In this activity, organisms from five different habitats—marine, desert, tropical rainforest, hardwood forest and swamp—will be studied. Food chains and webs will be formed for each of these habitats.
Desert Food Web Sheet
Desert habitat card set, yellow
Hardwood Forest Food Web Sheet
Hardwood forest habitat card set, red
Marine Food Web Sheet
Marine habitat card set, blue
Modeling clay, 1 stick
Rainforest Food Web Sheet
Rainforest habitat card set, green
String, approximately 25 feet
Swamp Food Web Sheet
Swamp habitat card set, purple
Wash hands thoroughly with soap and water before leaving the laboratory. Follow all normal classroom guidelines.
- Obtain one of the habitat card sets from the instructor. Each person should also obtain the appropriate Food Web Sheet from the instructor.
- Pick one member of the group to be the dealer.
- The dealer should shuffle the deck of habitat cards.
- Deal five cards to each person in the group.
- Place the remaining cards face down on the table top.
- The person to the left of the dealer should draw a card from the top of the pile.
- The card should be placed in the first person’s hand.
- The object of the game is to complete a food chain containing five organisms.
- Use the appropriate Food Web Sheet to confirm whether or not a food chain of five organisms has been formed.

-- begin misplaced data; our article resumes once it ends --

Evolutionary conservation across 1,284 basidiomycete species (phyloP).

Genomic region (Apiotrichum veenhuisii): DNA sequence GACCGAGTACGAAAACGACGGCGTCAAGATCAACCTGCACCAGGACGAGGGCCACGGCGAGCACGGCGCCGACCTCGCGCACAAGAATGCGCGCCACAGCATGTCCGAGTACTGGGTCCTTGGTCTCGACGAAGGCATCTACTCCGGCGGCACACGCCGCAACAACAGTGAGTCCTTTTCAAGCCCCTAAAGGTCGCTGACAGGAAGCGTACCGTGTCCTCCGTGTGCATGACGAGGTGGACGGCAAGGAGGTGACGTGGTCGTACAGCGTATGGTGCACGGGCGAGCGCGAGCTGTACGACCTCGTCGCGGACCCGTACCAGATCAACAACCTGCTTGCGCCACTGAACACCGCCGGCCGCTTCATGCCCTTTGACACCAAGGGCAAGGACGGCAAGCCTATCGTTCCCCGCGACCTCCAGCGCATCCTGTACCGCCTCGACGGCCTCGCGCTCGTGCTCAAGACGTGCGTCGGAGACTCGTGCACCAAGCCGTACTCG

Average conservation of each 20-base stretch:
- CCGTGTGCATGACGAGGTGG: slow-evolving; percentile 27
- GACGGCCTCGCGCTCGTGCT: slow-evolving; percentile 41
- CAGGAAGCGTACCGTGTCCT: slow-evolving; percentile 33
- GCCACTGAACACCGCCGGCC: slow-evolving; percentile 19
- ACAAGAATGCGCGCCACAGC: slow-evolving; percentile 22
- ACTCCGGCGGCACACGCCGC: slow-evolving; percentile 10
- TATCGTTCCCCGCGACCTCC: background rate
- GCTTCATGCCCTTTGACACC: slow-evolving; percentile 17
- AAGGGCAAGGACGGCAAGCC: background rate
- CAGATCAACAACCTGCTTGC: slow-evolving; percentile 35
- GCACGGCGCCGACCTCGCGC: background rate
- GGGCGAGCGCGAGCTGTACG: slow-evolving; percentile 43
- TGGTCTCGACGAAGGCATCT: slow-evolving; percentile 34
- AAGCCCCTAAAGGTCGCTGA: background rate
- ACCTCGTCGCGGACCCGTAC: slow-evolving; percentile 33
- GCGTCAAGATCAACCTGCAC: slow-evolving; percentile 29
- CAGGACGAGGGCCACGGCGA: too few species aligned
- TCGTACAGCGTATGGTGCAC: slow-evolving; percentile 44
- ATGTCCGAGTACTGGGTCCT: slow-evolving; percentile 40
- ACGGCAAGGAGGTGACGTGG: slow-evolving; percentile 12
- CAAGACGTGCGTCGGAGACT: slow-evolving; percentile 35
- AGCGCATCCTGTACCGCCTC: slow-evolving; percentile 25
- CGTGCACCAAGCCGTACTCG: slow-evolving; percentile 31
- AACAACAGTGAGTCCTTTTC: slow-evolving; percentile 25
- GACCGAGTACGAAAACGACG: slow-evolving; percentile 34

- If a complete food chain of five organisms is not in the first person’s hand, one of the first person’s cards must be discarded face-down next to the original draw pile.
- The next player to the left may either pick up a card from the draw pile or the discard pile.
- Play continues clockwise until a food chain is formed.
- If cards run out in the draw pile, reshuffle the discard pile and use that as the new draw pile.
- When a player completes a food chain, it should be checked to make sure that it is complete and realistic.
- Resume play until all members of the group create complete food chains.
- When everyone in the group has a complete food chain, the first group member to complete their food chain should place their cards on the table top.
- The first member should cut four 5" pieces of string.
- Using clay, attach the pieces of string to the cards to form a food chain.
- Steps 17 and 18 should then be repeated by the other members of the group.
- Once the four food chains have been formed, determine what organisms from the different food chains may be linked together based on their trophic levels.
- Use additional clay and pieces of string to attach these organisms and form a food web.
- Answer the Post-Lab Questions.
- If time allows, obtain a different habitat card set from another group and repeat steps 1–21.
- All materials may be saved and reused.
- What is a trophic level?
- Are most habitats better described as a food chain or a food web? Why?
- What roles do decomposers and scavengers play in a habitat? What would happen if these organisms were not present?
- What would happen if a predator organism was removed from a certain habitat? Use specific examples from your group’s constructed food web.
- Can an organism be a secondary and tertiary consumer in the same ecosystem? Explain using examples from the game.
- In general, are there more tertiary consumers or producers in a healthy habitat? Why?
- Draw a food chain and a food web for organisms living in your area.